Neil deGrasse Tyson was born and raised in New York City where he was educated in the public schools clear through his graduation from the Bronx High School of Science. Tyson went on to earn his BA in Physics from Harvard and his PhD in Astrophysics from Columbia. He is the first occupant of the Frederick P. Rose Directorship of the Hayden Planetarium. His professional research interests are broad, but include star formation, exploding stars, dwarf galaxies, and the structure of our Milky Way. Tyson obtains his data from the Hubble Space Telescope, as well as from telescopes in California, New Mexico, Arizona, and in the Andes Mountains of Chile.Tyson is the recipient of nine honorary doctorates and the NASA Distinguished Public Service Medal. His contributions to the public appreciation of the cosmos have been recognized by the International Astronomical Union in their official naming of asteroid "13123 Tyson".
Question: Is the U.S. at risk of falling even farther behind in science?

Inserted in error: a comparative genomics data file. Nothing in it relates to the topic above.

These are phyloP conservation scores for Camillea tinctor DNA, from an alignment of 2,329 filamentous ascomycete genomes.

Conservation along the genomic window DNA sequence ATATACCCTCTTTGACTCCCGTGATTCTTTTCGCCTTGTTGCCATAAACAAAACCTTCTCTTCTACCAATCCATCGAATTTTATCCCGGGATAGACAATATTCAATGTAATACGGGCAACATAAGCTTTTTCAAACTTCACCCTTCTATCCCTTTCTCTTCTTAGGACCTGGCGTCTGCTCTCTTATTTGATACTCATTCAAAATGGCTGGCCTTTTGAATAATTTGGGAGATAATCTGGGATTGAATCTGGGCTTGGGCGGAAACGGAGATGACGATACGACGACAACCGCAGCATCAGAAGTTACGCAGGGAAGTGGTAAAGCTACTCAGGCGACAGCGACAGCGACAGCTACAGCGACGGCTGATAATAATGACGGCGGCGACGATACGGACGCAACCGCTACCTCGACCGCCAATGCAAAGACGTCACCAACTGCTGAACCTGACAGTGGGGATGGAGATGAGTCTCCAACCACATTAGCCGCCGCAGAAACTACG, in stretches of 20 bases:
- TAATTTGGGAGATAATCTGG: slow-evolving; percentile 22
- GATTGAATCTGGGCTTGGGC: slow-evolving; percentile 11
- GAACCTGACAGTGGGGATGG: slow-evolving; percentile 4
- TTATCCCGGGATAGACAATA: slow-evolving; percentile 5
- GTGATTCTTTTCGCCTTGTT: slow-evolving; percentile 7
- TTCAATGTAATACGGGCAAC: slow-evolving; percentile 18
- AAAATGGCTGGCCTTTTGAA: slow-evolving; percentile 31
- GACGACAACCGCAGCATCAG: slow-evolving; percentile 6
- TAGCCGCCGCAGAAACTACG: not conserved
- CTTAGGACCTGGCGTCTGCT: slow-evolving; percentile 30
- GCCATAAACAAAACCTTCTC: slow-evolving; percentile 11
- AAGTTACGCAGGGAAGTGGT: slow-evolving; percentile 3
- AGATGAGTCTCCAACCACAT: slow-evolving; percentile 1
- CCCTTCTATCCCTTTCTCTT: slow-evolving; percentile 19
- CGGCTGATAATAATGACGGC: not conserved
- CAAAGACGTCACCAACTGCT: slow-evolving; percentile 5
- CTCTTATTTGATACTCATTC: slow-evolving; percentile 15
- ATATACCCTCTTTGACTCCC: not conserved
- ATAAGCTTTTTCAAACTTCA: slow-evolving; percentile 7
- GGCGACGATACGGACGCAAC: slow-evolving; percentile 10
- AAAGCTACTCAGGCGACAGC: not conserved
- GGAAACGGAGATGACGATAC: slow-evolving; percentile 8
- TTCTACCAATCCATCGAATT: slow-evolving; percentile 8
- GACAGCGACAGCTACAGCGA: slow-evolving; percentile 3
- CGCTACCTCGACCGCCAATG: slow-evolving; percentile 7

DeGrasse Tyson: What is certain is that innovations and investments in science and technology are the engines of tomorrow’s economic growth. That’s a certainty. If we don’t recognize that fact, certainly other developing nations do. So the extent to which we restrict are own investments in our own future, our own technological, scientific future is the extent to which we will no longer be players on the world economic stage. So one no longer has the luxury to think of science just as something that scientists do that keeps them entertained, we need to recognize it as that which separates nations that advance in their culture and their economy and their security and their health, and nations that recede. So to whatever extent money is reduced, when it could’ve been higher, I’m disappointed in what that trendline might be. Which own absence of foresight that is so desperately needed right now.